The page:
A study of more than 9,500 people with either high blood pressure or high cholesterol, which was published in the American Heart Journal this past July, sheds a little more light on why this relationship works so well. It found that having a usual source of care—a primary care provider or clinic—significantly decreased a person’s risk of going untreated for high blood pressure or high cholesterol whether or not the individual had insurance. This finding suggests that health reform has to do more than provide affordable health coverage for all who need it. It must also ensure access to a primary care provider.
Primary care has delivered some of its greatest gains in the African-American population. One study from 2005 showed that access reduced deaths in that group four times more than in whites—even after controlling for education and income. Part of the difference probably has to do with the slightly higher rates of hypertension among African-Americans. Treating high blood pressure is a proved way of preventing heart attack, stroke and kidney failure. Part of the difference also probably has to do with regular screening for cancers—such as colon and cervical—that are readily treatable if caught early. “In the cancer realm, a lot of the difference [between racial/ethnic groups] is lack of insurance and lack of a usual source of medical care,” says Ann S. O’Malley, a primary care physician who is a senior researcher at the Center for Studying Health System Change in Washington, D.C. Both lines of evidence strongly suggest that making primary care more broadly available could go a long way toward decreasing health disparities among whites, blacks and other racial/ethnic groups.
Among wealthier people, a big, perhaps surprising benefit of primary care is that it keeps patients from going too often to a specialist, where they can be overtreated or misdiagnosed. “Most people do not realize the dangers of too much specialty care,” says Barbara Starfield, a health systems researcher at the Johns Hopkins Bloomberg School of Public Health. She points to research showing that primary care physicians are better all-around diagnosticians than specialists and achieve better overall health outcomes for their patients. Unnecessary treatment turns out to be a bigger problem than most people in the medical field—including specialists—care to admit. Every test, every diagnostic procedure, every surgery has its own complication rates. For example, undergoing cardiac catheterization to see if the arteries in your heart are blocked slightly increases the risk of fatal internal bleeding—which is why you have to lie so still after the procedure.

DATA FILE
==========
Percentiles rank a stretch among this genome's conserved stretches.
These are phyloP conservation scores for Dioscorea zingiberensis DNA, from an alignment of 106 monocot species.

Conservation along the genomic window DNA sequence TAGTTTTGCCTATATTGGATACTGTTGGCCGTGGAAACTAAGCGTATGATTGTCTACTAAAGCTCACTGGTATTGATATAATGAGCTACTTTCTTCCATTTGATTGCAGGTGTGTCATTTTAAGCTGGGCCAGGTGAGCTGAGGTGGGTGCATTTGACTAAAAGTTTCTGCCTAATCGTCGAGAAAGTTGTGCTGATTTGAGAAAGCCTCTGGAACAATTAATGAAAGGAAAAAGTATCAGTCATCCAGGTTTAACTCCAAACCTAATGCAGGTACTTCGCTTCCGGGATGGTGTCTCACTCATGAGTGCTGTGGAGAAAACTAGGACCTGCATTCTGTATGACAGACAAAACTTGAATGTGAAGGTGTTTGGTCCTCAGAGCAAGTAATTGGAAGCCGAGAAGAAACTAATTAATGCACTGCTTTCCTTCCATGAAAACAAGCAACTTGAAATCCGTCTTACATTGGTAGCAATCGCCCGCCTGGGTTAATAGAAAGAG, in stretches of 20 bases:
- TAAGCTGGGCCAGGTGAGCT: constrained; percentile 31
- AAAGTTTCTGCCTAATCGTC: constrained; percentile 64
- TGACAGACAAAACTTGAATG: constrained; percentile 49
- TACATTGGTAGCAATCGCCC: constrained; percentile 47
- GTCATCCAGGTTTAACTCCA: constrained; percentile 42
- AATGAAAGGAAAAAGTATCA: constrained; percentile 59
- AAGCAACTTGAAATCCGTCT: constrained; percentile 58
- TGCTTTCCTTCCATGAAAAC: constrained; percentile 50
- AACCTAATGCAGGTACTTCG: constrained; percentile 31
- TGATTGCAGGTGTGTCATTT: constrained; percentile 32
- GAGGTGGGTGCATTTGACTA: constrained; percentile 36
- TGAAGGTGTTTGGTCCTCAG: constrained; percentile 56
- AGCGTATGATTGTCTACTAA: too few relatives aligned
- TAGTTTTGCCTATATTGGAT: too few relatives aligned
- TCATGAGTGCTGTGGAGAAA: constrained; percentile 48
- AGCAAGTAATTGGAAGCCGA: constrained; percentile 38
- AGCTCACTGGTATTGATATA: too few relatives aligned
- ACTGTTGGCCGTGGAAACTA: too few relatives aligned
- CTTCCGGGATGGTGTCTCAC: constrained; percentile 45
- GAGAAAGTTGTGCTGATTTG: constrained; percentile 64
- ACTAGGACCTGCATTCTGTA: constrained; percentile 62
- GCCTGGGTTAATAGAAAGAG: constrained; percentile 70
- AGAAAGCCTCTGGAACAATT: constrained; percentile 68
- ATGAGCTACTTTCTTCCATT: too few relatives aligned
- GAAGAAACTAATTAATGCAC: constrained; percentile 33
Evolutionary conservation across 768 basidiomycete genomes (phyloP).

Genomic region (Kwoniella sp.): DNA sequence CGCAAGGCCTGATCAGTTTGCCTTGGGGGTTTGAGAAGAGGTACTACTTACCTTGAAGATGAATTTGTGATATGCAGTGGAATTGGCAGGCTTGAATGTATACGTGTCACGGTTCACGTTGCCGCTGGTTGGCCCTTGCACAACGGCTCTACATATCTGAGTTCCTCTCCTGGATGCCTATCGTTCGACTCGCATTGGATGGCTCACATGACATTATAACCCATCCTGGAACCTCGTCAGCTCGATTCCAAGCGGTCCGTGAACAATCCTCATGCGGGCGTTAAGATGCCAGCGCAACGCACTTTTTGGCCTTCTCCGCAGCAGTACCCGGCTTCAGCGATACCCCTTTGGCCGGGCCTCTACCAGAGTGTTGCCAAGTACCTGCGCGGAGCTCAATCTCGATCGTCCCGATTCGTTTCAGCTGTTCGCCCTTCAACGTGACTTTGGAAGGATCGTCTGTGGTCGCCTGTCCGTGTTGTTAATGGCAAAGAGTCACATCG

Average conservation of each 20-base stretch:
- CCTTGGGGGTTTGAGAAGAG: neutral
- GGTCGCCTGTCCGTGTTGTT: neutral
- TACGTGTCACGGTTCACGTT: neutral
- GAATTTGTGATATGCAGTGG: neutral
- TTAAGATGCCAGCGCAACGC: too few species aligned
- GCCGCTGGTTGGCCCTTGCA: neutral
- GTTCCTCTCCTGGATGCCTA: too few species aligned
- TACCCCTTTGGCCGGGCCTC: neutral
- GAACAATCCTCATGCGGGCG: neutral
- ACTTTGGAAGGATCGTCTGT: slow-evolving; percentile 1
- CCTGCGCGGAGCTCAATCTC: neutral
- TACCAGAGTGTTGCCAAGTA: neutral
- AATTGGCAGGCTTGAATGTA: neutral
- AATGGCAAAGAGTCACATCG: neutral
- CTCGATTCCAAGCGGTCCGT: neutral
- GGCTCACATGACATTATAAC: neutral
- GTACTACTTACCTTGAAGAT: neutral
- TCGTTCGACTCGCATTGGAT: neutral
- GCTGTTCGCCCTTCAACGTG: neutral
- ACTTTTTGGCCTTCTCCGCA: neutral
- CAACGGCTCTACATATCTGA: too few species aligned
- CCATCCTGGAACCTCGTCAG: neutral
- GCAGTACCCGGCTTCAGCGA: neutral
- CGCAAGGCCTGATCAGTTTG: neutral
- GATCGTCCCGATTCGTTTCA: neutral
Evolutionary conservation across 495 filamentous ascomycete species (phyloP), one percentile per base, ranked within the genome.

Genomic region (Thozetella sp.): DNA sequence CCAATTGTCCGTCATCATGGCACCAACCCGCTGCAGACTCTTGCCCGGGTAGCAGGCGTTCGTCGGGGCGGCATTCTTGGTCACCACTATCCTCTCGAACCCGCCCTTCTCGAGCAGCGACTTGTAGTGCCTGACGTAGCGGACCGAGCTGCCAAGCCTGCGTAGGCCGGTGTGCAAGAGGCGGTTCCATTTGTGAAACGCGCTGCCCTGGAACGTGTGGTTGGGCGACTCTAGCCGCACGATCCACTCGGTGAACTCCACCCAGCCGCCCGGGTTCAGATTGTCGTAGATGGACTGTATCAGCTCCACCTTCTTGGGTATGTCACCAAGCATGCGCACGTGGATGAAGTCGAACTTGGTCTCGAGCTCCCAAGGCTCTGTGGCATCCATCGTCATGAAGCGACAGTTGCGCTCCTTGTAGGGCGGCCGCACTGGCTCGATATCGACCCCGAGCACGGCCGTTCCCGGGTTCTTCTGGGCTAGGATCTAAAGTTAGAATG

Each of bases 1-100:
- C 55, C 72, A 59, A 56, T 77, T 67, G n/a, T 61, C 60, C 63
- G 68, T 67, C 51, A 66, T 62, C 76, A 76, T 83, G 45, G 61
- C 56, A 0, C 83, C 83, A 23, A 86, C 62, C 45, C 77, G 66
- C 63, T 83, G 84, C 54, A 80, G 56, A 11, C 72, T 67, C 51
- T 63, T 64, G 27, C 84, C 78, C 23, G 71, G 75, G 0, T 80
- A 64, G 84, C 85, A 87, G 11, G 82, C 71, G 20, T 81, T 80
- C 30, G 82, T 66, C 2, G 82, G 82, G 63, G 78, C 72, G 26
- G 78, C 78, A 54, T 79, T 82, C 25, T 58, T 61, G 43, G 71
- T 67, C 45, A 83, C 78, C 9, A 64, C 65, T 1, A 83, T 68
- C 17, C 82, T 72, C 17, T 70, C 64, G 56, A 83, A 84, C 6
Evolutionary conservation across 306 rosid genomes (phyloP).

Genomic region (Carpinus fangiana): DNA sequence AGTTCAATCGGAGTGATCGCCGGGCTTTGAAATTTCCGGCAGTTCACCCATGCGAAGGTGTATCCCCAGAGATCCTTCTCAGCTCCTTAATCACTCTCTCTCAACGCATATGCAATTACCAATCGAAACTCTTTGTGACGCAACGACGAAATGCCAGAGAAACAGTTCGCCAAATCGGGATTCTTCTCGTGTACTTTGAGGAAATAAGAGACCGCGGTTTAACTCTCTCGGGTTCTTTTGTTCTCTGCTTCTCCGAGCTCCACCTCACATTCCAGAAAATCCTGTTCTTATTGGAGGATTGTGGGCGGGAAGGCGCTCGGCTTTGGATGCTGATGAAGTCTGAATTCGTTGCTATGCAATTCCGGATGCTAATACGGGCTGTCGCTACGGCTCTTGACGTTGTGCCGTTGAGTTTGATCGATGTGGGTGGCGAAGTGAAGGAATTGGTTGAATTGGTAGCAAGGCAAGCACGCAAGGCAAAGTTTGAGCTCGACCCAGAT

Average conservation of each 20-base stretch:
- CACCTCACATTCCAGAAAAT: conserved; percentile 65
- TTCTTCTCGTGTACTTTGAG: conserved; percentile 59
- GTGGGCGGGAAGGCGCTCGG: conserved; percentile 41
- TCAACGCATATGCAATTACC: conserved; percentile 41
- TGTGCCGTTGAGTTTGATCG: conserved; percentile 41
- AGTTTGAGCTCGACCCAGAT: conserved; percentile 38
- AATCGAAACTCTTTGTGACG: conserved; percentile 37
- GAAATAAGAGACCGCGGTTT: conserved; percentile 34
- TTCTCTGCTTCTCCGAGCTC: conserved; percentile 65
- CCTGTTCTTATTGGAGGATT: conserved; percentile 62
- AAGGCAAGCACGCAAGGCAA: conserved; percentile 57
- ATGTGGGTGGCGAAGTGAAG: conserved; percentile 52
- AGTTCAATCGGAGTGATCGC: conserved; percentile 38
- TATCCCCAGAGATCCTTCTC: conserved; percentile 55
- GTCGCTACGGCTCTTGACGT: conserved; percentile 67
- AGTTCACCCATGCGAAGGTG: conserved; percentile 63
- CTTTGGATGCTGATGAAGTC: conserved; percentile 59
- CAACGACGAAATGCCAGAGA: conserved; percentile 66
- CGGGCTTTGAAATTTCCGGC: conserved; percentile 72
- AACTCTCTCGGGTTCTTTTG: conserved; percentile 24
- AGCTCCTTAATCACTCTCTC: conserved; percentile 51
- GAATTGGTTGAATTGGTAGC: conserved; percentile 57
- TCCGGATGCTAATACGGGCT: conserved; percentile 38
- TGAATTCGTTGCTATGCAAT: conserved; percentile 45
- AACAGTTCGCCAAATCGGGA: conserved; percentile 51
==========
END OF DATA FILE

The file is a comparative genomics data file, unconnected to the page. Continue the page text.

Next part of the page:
Primary care is not a panacea, of course. Sometimes you really do need a brain surgeon to save your life. But more and more high-performing health care networks are noticing the benefits and reorganizing care delivery, as a report by the Josiah Macy Foundation concluded in the spring. After North Carolina restructured some of its pediatric Medicaid programs in the late 1990s to emphasize primary care—providing more evening and weekend appointments and paying for more follow-up visits—hospitalizations for asthma dropped by 40 percent. In 2007 the Group Health Cooperative in Washington State determined that patient satisfaction was up, visits to the emergency room were down, and costs were lowered just one year after it started providing more primary care services.
Of course, for the nation to reap the advantages of primary care, it must have enough practitioners. The health reform laws of 2010 increased the payment for some primary care services by 10 percent, but it did not go far enough to address the growing shortage of providers, Starfield and O’Malley say. Physicians are retiring from or leaving primary care in droves because it does not pay as well as specialty care. Advanced practice nurses and other health care workers who could meet more of the demand are hamstrung by outdated state regulations. “I am a primary care–trained physician, and I can’t find a primary care provider for myself,” O’Malley says. Access is likely to get tighter. The Congressional Budget Office estimates that an additional 32 million previously uninsured people will have health coverage as a result of the health laws of 2010. If health care reform is going to succeed, they—like the rest of us—will need to find a primary care provider.